### Table 1: Typing and Evaluation Rules for Call-by-Value Functional Languages.

1995

"... In PAGE 2: ..., if ; 2 , then ( ! ) 2 . A set of typing rules for functional languages appears in Table1 ; all variables come tagged with types. The typing rules are parameterized by a set C of term constructors, which are tuples of the form hf; 1;:::; n ) i where n 0 and 1;:::; n; 2 .... In PAGE 2: ... The second relation, !, is the basic one-step evaluation relation for the particular language, which is de ned using the notion of an evaluation context to impose an order on the evaluation of subexpres- sions [7]. Table1 speci es a general rewriting framework for call-by-value languages. The only redex rule common to all call-by-value languages is the -reduction rule; here, V ranges over a set of values|expressions that cannot be fur- ther evaluated|which varies among languages but always includes -abstractions.... In PAGE 3: ... The syntax of VPCF is now completely de ned by Table 1. In addition to the redex rule in Table1 , VPCF has the redexes given in Table 2 which re ect the behaviour of its term constructors. The additional productions for evalua- tion contexts (beyond those of Table 1) are also given in Table 2, where a value V is a numeral n, a -abstraction, or Y .... In PAGE 3: ... In addition to the redex rule in Table 1, VPCF has the redexes given in Table 2 which re ect the behaviour of its term constructors. The additional productions for evalua- tion contexts (beyond those of Table1 ) are also given in Table 2, where a value V is a numeral n, a -abstraction, or Y . One can verify that every closed non-value can be written uniquely as E[R] with R a redex.... ..."

Cited by 19

### Table 2. ML Version of the Call-by-Value Fixed-Point Combinator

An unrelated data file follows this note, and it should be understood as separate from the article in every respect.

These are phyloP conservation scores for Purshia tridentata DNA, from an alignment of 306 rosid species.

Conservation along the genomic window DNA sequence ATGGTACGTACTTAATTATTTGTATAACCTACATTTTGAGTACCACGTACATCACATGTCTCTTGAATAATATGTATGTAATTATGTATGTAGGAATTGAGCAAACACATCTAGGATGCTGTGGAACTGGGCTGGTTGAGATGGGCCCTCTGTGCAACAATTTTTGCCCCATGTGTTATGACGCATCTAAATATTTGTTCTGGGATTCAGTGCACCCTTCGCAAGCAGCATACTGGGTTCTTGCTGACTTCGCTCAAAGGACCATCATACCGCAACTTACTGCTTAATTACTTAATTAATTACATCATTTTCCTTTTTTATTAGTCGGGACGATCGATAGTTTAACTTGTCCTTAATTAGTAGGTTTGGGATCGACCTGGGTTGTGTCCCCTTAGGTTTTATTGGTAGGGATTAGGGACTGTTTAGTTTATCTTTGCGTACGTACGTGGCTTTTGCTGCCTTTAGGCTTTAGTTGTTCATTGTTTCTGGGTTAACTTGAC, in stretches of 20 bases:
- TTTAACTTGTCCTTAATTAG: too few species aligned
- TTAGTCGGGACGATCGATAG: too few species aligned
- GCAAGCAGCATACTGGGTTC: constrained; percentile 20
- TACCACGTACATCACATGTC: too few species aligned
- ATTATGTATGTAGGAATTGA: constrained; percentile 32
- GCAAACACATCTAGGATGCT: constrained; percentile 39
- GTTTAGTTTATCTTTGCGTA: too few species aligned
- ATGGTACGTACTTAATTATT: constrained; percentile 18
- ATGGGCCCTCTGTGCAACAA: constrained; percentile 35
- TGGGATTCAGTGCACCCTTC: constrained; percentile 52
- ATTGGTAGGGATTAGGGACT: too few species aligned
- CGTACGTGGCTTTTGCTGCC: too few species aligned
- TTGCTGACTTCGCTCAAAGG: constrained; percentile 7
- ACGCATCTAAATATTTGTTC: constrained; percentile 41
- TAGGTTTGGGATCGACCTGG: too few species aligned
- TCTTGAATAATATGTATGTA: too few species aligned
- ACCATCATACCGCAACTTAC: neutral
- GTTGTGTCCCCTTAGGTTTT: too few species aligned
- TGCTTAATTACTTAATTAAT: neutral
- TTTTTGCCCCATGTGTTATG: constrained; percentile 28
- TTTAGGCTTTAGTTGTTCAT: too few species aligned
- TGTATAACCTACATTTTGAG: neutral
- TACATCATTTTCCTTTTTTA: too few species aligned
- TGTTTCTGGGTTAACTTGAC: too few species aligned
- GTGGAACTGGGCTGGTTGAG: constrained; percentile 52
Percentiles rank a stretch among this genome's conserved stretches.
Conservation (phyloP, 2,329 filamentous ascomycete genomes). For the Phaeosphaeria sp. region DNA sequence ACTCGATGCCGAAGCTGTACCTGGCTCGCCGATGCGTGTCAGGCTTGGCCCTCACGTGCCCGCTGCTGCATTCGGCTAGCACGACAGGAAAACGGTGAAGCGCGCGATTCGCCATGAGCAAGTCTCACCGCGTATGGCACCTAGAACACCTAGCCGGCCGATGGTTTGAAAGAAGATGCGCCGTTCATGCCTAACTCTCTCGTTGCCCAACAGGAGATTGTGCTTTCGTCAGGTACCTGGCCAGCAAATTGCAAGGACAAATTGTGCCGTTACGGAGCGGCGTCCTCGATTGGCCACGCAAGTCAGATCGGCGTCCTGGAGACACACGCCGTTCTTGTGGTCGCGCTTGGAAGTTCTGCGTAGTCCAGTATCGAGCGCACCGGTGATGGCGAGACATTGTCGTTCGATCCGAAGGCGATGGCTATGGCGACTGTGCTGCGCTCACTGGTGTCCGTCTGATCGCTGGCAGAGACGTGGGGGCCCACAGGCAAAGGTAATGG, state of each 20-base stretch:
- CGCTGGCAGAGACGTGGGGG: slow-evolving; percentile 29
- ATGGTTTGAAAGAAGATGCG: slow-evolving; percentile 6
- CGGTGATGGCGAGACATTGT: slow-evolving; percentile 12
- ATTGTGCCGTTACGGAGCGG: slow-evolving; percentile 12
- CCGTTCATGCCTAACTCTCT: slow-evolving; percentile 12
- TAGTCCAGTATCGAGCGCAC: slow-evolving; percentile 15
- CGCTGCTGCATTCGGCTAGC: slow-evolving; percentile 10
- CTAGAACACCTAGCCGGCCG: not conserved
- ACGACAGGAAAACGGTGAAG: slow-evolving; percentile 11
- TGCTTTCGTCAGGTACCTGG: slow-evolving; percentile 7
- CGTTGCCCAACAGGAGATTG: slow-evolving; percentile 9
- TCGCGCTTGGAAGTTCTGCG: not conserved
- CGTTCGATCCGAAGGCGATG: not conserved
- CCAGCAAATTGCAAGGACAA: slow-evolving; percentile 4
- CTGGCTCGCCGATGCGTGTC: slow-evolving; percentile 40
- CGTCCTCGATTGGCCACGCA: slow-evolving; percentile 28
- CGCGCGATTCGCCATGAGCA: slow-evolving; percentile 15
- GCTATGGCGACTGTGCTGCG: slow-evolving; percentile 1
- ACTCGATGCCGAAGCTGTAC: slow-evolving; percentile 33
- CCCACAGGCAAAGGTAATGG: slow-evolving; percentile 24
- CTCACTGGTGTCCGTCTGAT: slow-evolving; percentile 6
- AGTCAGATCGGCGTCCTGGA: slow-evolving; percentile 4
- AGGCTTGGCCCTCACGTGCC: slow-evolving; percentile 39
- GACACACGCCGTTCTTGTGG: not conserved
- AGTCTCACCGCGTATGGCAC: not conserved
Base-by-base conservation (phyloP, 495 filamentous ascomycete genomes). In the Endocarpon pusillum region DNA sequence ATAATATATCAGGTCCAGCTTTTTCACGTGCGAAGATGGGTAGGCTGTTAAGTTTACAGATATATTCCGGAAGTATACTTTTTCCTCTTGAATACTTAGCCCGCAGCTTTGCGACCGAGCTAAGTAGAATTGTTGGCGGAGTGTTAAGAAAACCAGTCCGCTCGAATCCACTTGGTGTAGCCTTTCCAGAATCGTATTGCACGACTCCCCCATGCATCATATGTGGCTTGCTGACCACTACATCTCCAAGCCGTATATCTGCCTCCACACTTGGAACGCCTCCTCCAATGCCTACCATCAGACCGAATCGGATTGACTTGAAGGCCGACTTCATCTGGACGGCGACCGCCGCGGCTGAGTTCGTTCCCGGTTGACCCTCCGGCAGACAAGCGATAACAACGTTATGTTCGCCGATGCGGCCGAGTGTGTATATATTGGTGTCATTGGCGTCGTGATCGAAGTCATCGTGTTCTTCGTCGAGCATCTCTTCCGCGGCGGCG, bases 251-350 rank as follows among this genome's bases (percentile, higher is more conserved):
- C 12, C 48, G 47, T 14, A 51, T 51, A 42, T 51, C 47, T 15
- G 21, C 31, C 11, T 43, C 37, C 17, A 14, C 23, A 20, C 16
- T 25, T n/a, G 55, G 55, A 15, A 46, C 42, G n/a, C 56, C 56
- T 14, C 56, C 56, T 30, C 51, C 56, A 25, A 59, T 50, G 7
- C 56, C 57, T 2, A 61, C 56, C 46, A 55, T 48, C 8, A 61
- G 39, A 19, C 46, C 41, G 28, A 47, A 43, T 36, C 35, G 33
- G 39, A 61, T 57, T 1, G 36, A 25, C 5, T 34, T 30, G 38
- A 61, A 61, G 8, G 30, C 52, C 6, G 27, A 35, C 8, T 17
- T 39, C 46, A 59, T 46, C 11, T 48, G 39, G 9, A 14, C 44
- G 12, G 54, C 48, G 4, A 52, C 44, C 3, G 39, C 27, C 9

1994

"... In PAGE 8: ... For example, languages that check the types of programs before com- piling them can compensate for the problem with cbvY just mentioned by employing a more general type inference system than that of ML or by allowing the programmer to use explicit recursive types. The ML version of the call-by-value xed-point combinator is given in Table2 . To under- stand this program, think of it as an annotation of the earlier program with coercions that make the types of subterms explicit.... ..."

Cited by 3

### Table 2: Operational Semantics for References 2. (Substitution) If ; ` v : and ; [x: ] ` e0 : 0, and if Close ; ( ) , then ; ` [v=x]e0 : 0 3. (Specialization) If ; ` e : and Close ; ( ) 0, the ; ` e : 0. The proofs are routine inductions on the structure of typing derivations. Substitution is stated only for values, in recognition of the fact that in a call-by-value language only values are ever substituted for variables during evaluation.

1994

Cited by 59

### Table 1: Call-by-Value Evaluation

1998

"... In PAGE 15: ...e. if t ! ev v v is derivable according to Table1 , then t and v have the same denotation in Av . Note, that for values v, the interpretation [[v]]v is de ned for arbitrary assignments .... ..."

Cited by 9

### Table 1.8: Polymorphic extension of a type system. to de ne a retraction-embedding pair from to the type ( !o)!o, one would require that each type is a retract of the type of answers o. It is also possible to give a proper typing for the functions EK and RK using recursive types, but we prefer the polymorphic solution. note that we don apos;t really use the full power of polymorphism, since the only polymorphic types occur in the form 8s:( !s)!s, where s is not free in . To restrict the codomain of the CPS transform to a call-by-value language, we also de ne the calculus cp8, to be an extension of cp with polymorphic types. In addition to polymorphic extension, we will also consider an extension of the type system of a calculus with products. This extension is discussed in Section 1.9.2. 1.3 Source to Source Transforms A source-to-source transform is simply a function mapping terms of one calculus to terms of another calculus. Since we work in typed lambda calculi, instead of mapping terms to terms, we study transforms that map typing sequents of one calculus to typing sequents of

1997

Cited by 4

### Table 2: Operational Semantics for References Lemma 2.1 1. (Weakening) Suppose that ; ` e : . If l 62 dom( ), then [l: ]; ` e : , and if x 62 dom( ), then ; [x: ] ` e : . 2. (Substitution) If ; ` v : and ; [x: ] ` e0 : 0, and if Close ; ( ) , then ; ` [v=x]e0 : 0 3. (Specialization) If ; ` e : and Close ; ( ) 0, the ; ` e : 0. The proofs are routine inductions on the structure of typing derivations. Substitution is stated only for values, in recognition of the fact that in a call-by-value language only values are ever substituted for variables during evaluation.

1994

Cited by 59

### Table 3: Call-by-Value Truth De nition

1998

Cited by 9